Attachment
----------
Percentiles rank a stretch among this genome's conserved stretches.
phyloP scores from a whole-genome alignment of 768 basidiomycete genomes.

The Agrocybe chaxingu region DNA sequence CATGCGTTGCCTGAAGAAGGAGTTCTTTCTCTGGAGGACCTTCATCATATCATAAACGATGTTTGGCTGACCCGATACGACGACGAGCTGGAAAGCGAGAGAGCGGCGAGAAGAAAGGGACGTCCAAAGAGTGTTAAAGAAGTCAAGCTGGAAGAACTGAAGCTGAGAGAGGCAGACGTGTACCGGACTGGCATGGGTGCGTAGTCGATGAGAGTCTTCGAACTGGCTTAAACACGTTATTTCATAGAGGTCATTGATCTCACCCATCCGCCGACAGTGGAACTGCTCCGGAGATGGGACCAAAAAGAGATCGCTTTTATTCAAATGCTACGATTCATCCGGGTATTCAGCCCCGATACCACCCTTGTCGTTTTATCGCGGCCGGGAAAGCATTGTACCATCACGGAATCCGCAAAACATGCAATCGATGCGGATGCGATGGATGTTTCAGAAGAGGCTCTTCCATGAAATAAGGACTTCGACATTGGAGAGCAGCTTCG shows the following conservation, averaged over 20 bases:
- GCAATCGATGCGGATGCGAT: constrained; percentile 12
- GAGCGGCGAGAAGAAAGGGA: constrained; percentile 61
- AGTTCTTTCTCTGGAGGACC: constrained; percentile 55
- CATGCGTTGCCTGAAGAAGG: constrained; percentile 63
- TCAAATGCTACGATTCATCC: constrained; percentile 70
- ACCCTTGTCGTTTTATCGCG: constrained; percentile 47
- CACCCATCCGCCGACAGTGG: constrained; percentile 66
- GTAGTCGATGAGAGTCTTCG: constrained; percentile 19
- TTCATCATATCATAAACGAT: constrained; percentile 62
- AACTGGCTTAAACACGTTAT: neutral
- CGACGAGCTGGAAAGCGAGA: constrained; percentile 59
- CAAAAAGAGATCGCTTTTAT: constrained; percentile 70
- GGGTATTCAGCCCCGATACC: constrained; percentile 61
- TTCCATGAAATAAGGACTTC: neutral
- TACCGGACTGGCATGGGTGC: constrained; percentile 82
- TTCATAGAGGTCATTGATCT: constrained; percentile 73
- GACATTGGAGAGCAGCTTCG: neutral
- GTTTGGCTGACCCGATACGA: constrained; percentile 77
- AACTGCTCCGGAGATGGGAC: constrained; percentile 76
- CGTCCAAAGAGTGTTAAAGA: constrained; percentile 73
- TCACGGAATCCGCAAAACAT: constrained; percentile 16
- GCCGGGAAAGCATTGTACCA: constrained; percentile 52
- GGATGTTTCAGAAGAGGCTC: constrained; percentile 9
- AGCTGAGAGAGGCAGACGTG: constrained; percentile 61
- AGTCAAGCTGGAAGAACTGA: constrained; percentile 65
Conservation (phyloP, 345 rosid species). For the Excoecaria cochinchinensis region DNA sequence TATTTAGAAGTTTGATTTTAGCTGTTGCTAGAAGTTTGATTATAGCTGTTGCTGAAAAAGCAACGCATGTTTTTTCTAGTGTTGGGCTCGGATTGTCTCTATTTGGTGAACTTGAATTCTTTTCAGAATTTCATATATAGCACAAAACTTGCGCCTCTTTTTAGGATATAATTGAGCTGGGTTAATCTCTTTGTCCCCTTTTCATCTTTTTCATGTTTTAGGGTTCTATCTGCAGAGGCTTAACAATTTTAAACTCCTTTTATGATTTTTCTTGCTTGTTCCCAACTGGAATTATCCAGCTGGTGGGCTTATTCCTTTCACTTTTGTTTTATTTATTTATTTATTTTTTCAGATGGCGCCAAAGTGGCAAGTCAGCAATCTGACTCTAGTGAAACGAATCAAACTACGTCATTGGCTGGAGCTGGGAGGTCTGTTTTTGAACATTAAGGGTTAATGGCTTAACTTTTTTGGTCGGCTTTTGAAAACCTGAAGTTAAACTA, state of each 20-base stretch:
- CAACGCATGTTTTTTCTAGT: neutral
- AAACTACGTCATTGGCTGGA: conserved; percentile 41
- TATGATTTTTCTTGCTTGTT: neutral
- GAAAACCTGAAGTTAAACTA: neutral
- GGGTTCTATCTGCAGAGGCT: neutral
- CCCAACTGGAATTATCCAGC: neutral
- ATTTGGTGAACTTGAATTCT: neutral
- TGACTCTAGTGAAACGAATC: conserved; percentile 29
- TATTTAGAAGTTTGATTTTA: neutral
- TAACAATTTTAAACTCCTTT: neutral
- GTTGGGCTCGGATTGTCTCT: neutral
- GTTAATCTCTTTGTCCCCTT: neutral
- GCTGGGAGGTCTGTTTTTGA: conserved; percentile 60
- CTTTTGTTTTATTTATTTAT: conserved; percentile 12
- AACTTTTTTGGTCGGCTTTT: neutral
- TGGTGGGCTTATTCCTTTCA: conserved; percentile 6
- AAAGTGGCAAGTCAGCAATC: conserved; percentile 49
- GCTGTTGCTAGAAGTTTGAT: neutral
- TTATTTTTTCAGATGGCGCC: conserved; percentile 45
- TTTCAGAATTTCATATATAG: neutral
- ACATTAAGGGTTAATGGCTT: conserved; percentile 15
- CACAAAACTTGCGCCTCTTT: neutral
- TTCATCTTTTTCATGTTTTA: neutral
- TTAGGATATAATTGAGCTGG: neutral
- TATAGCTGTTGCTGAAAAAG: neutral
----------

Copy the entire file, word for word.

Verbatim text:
Percentiles rank a stretch among this genome's conserved stretches.
phyloP scores from a whole-genome alignment of 768 basidiomycete genomes.

The Agrocybe chaxingu region DNA sequence CATGCGTTGCCTGAAGAAGGAGTTCTTTCTCTGGAGGACCTTCATCATATCATAAACGATGTTTGGCTGACCCGATACGACGACGAGCTGGAAAGCGAGAGAGCGGCGAGAAGAAAGGGACGTCCAAAGAGTGTTAAAGAAGTCAAGCTGGAAGAACTGAAGCTGAGAGAGGCAGACGTGTACCGGACTGGCATGGGTGCGTAGTCGATGAGAGTCTTCGAACTGGCTTAAACACGTTATTTCATAGAGGTCATTGATCTCACCCATCCGCCGACAGTGGAACTGCTCCGGAGATGGGACCAAAAAGAGATCGCTTTTATTCAAATGCTACGATTCATCCGGGTATTCAGCCCCGATACCACCCTTGTCGTTTTATCGCGGCCGGGAAAGCATTGTACCATCACGGAATCCGCAAAACATGCAATCGATGCGGATGCGATGGATGTTTCAGAAGAGGCTCTTCCATGAAATAAGGACTTCGACATTGGAGAGCAGCTTCG shows the following conservation, averaged over 20 bases:
- GCAATCGATGCGGATGCGAT: constrained; percentile 12
- GAGCGGCGAGAAGAAAGGGA: constrained; percentile 61
- AGTTCTTTCTCTGGAGGACC: constrained; percentile 55
- CATGCGTTGCCTGAAGAAGG: constrained; percentile 63
- TCAAATGCTACGATTCATCC: constrained; percentile 70
- ACCCTTGTCGTTTTATCGCG: constrained; percentile 47
- CACCCATCCGCCGACAGTGG: constrained; percentile 66
- GTAGTCGATGAGAGTCTTCG: constrained; percentile 19
- TTCATCATATCATAAACGAT: constrained; percentile 62
- AACTGGCTTAAACACGTTAT: neutral
- CGACGAGCTGGAAAGCGAGA: constrained; percentile 59
- CAAAAAGAGATCGCTTTTAT: constrained; percentile 70
- GGGTATTCAGCCCCGATACC: constrained; percentile 61
- TTCCATGAAATAAGGACTTC: neutral
- TACCGGACTGGCATGGGTGC: constrained; percentile 82
- TTCATAGAGGTCATTGATCT: constrained; percentile 73
- GACATTGGAGAGCAGCTTCG: neutral
- GTTTGGCTGACCCGATACGA: constrained; percentile 77
- AACTGCTCCGGAGATGGGAC: constrained; percentile 76
- CGTCCAAAGAGTGTTAAAGA: constrained; percentile 73
- TCACGGAATCCGCAAAACAT: constrained; percentile 16
- GCCGGGAAAGCATTGTACCA: constrained; percentile 52
- GGATGTTTCAGAAGAGGCTC: constrained; percentile 9
- AGCTGAGAGAGGCAGACGTG: constrained; percentile 61
- AGTCAAGCTGGAAGAACTGA: constrained; percentile 65
Conservation (phyloP, 345 rosid species). For the Excoecaria cochinchinensis region DNA sequence TATTTAGAAGTTTGATTTTAGCTGTTGCTAGAAGTTTGATTATAGCTGTTGCTGAAAAAGCAACGCATGTTTTTTCTAGTGTTGGGCTCGGATTGTCTCTATTTGGTGAACTTGAATTCTTTTCAGAATTTCATATATAGCACAAAACTTGCGCCTCTTTTTAGGATATAATTGAGCTGGGTTAATCTCTTTGTCCCCTTTTCATCTTTTTCATGTTTTAGGGTTCTATCTGCAGAGGCTTAACAATTTTAAACTCCTTTTATGATTTTTCTTGCTTGTTCCCAACTGGAATTATCCAGCTGGTGGGCTTATTCCTTTCACTTTTGTTTTATTTATTTATTTATTTTTTCAGATGGCGCCAAAGTGGCAAGTCAGCAATCTGACTCTAGTGAAACGAATCAAACTACGTCATTGGCTGGAGCTGGGAGGTCTGTTTTTGAACATTAAGGGTTAATGGCTTAACTTTTTTGGTCGGCTTTTGAAAACCTGAAGTTAAACTA, state of each 20-base stretch:
- CAACGCATGTTTTTTCTAGT: neutral
- AAACTACGTCATTGGCTGGA: conserved; percentile 41
- TATGATTTTTCTTGCTTGTT: neutral
- GAAAACCTGAAGTTAAACTA: neutral
- GGGTTCTATCTGCAGAGGCT: neutral
- CCCAACTGGAATTATCCAGC: neutral
- ATTTGGTGAACTTGAATTCT: neutral
- TGACTCTAGTGAAACGAATC: conserved; percentile 29
- TATTTAGAAGTTTGATTTTA: neutral
- TAACAATTTTAAACTCCTTT: neutral
- GTTGGGCTCGGATTGTCTCT: neutral
- GTTAATCTCTTTGTCCCCTT: neutral
- GCTGGGAGGTCTGTTTTTGA: conserved; percentile 60
- CTTTTGTTTTATTTATTTAT: conserved; percentile 12
- AACTTTTTTGGTCGGCTTTT: neutral
- TGGTGGGCTTATTCCTTTCA: conserved; percentile 6
- AAAGTGGCAAGTCAGCAATC: conserved; percentile 49
- GCTGTTGCTAGAAGTTTGAT: neutral
- TTATTTTTTCAGATGGCGCC: conserved; percentile 45
- TTTCAGAATTTCATATATAG: neutral
- ACATTAAGGGTTAATGGCTT: conserved; percentile 15
- CACAAAACTTGCGCCTCTTT: neutral
- TTCATCTTTTTCATGTTTTA: neutral
- TTAGGATATAATTGAGCTGG: neutral
- TATAGCTGTTGCTGAAAAAG: neutral